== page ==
VEKTOR IS the most legit metal band in the US today. Period. When it comes to originality, technical ability, and speed, nobody can touch them. While that may sound like an excitable fanboy mouth breathing over a new obsession, Vektor's two full-lengths Black Future and Outer Isolation easily provide enough jaw-dropping proof to justify such a claim. Both records contain multi-dimensional space thrash that makes Voivod sound like the Ramones, and early Kreator and Destruction sound like they're thrashing at a snail's pace. It's almost as if Vektor's experimentation with the outer limits of time signatures and triple harmonies is actually the output of an extraterrestrial supercomputer that's hell-bent on melting the brains of the entire human race.

Well, that, or it can all be attributed to a modest, self-taught guitar player and singer named David DiSanto.

"Over the years it worked out—by just playing my guitar—I figured out all the scales and theory," DiSanto explains. "With music theory, I know all the rules... I just don't like following them all the time. I think it's more interesting to break or bend the music rules."

Along with being the band's primary riffmaster, DiSanto writes the lyrics. Like Carcass, who coupled their gore-splattered death-grind with anatomically correct lyrics, DiSanto looks to the stars to find the words to match Vektor's science-fiction style.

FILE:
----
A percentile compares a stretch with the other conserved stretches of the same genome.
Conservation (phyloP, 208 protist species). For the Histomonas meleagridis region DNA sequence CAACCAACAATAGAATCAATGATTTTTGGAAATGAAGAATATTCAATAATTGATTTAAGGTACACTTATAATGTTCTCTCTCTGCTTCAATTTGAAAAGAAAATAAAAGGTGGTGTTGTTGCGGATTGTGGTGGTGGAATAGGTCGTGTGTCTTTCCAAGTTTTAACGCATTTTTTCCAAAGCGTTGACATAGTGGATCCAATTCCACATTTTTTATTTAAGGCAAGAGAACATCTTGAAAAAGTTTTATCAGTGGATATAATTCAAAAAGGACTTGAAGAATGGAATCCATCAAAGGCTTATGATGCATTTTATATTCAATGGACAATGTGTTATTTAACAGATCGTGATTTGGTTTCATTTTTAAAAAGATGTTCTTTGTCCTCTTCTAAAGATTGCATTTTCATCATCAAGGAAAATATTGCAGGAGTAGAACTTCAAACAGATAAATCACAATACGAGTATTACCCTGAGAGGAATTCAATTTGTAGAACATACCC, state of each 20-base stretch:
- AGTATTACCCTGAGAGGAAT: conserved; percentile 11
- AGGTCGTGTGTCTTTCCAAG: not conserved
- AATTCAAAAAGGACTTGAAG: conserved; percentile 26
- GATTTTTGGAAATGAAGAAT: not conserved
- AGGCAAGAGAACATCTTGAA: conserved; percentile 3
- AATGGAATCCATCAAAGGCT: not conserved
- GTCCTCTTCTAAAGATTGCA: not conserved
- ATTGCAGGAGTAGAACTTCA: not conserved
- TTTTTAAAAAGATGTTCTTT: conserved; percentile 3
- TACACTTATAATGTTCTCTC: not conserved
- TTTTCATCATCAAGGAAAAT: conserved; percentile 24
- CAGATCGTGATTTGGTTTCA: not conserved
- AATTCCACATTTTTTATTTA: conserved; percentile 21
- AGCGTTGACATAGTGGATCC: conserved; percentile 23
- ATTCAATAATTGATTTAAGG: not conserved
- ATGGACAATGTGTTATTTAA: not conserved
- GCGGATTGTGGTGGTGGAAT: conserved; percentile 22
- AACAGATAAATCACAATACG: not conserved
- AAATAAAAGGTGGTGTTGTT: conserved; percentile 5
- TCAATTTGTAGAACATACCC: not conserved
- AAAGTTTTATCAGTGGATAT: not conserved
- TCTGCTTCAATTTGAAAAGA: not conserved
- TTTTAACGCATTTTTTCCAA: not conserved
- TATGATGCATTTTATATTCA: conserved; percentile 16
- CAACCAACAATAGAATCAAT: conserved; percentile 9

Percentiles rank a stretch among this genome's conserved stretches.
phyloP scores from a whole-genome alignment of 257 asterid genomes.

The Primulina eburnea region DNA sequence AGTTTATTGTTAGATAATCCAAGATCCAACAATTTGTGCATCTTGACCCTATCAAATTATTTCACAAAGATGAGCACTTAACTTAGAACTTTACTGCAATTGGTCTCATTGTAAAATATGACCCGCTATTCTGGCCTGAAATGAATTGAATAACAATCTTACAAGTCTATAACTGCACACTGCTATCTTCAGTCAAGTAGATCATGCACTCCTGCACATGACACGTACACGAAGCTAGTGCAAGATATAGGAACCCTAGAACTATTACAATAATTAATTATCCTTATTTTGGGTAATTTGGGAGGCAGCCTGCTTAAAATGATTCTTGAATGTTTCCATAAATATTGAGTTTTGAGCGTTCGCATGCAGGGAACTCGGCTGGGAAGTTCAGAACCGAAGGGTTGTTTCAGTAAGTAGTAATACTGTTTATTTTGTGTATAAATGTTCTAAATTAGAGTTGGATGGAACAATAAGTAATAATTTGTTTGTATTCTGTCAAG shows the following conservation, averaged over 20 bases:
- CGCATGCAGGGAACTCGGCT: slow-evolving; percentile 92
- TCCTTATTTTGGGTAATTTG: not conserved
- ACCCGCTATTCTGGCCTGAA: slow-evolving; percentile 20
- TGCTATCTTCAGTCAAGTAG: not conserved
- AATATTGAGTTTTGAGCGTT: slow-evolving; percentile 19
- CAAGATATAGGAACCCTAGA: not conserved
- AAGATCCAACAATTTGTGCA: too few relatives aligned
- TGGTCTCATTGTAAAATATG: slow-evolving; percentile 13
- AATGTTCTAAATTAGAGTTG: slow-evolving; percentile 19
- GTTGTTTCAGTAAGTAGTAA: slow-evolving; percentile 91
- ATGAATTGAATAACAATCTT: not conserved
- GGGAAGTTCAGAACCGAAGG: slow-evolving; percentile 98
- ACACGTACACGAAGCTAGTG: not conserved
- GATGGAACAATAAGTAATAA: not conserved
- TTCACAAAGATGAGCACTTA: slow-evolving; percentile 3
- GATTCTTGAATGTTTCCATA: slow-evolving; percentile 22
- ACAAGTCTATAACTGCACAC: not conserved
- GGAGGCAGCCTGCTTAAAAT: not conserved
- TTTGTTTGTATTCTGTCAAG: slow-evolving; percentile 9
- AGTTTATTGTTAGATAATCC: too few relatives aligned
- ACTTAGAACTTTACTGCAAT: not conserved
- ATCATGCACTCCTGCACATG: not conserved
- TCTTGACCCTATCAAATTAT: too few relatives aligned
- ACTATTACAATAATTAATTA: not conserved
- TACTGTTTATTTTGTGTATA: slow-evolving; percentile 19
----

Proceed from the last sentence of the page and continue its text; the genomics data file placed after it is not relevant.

"I used to read some sci-fi novels in high school, more of the classic writers like Ray Bradbury and Arthur C. Clarke, but I don't really like reading anymore," he chuckles. "A huge inspiration is astronomy. That's been a hobby of mine for 10 years now. I took a couple classes and had a subscription to Astronomy magazine."

DiSanto also has a degree in biology, so when he pens songs like "Deoxyribonucleic Acid" or "Cosmic Cortex," he's smart enough to know what he's talking about—not just pulling big words out of some textbook.

From the start, DiSanto and the rest of Vektor rocketed the bar as high as their creativity would allow. It makes you wonder what strange parallel universe their music could take us to next.